Plaintiffs allege that throughout the Class Period, Defendants knowingly or recklessly failed to disclose that Allied's financial condition was inflated, because a substantial amount of the income reported by BLX was from fraudulently procured SBA backed Section 7(a) loans. Id. at ¶ 4. Further, Plaintiffs claim that Defendants misrepresented the nature and scope of the government investigations of both Allied and BLX, byfailing to disclose U.S. Attorney's and SBA Office of Inspector General's ("SBA-OIG") investigations in the Eastern District of Michigan concerning the lending activities of BLX's Troy, Michigan office.

Essentially, Plaintiffs allege that Defendants knew of, or were reckless in not knowing, the fraudulent loan origination practices at BLX through the following: (1) discovery demands made by the U.S. Attorney's Office not later than December, 2004; (2) letters provided to Allied's board not later than March 11, 2005 by an investment firm; (3) government interviews and testimony provided by Allied and BLX employees, including grand jury testimony by a BLX principal in October of 2005; and (4) Defendants' managerial involvement in BLX. Id. ¶ 5. Plaintiffs argue that Allied set forth optimistic and inflated projections (misstatements) despite the fact that they were the result of fraudulent loan practices at BLX.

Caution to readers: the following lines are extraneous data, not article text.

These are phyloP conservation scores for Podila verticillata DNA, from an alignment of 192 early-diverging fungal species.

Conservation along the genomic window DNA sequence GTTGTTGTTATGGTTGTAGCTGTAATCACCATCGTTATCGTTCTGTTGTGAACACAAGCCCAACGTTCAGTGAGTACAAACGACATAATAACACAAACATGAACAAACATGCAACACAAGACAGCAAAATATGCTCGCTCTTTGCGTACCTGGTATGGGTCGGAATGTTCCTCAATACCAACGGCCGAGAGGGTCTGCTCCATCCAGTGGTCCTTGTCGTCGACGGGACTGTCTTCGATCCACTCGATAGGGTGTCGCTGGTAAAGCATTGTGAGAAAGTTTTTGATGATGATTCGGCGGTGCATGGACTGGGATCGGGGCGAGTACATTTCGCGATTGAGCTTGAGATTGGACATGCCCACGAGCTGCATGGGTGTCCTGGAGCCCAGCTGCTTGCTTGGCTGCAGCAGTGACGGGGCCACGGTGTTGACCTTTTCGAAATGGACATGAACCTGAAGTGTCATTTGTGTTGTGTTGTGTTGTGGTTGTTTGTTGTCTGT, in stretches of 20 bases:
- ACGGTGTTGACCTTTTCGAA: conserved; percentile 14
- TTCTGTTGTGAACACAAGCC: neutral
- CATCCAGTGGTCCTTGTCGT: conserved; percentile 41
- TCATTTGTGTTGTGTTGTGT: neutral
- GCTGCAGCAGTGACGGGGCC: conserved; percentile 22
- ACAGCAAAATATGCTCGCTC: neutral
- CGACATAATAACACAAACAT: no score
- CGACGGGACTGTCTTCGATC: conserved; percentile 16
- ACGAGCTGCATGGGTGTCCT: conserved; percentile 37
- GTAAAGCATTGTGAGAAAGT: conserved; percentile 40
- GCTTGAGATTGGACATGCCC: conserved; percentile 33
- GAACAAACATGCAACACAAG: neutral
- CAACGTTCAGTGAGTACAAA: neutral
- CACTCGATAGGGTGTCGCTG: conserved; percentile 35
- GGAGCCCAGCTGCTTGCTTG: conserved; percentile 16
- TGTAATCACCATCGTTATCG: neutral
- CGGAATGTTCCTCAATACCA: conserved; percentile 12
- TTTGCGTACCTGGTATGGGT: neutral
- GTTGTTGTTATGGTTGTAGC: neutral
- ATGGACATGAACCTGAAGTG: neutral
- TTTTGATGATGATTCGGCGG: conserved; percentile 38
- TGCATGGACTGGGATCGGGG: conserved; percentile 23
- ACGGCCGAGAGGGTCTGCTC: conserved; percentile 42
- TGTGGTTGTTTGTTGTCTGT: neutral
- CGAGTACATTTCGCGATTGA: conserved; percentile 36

Subsequent to filing Defendants' Motion to Dismiss, Harrington pled guilty in U.S. District Court for the Eastern District of Michigan to a two count superceding indictment for conspiracy to defraud the United States and making false declarations to a grand jury. See Defendants' Notice of Supplemental Authority p.2 [Doc. No. 35], United States v. Harrington, 06-cr-20662 (E.D. Mich. 2008). In a sentencing memorandum, Harrington's attorney represents that the Government sought to implicate the senior managers at BLX, by way of Harrington, suggesting a possible significant reduction in his sentence. Id. (Exhibit 2). However, Harrington could provide no assistance to the Government. In support, Harrington provided a privately administered polygraph examination which indicated he was telling the truth that no one above him at BLX knew or was involved in his fraudulent activities. Id. Ultimately, Harrington was sentenced to 120 months in prison and ordered to pay $30 million in restitution to BLX. Id. (Exhibit 3, Court's Sentencing Memorandum).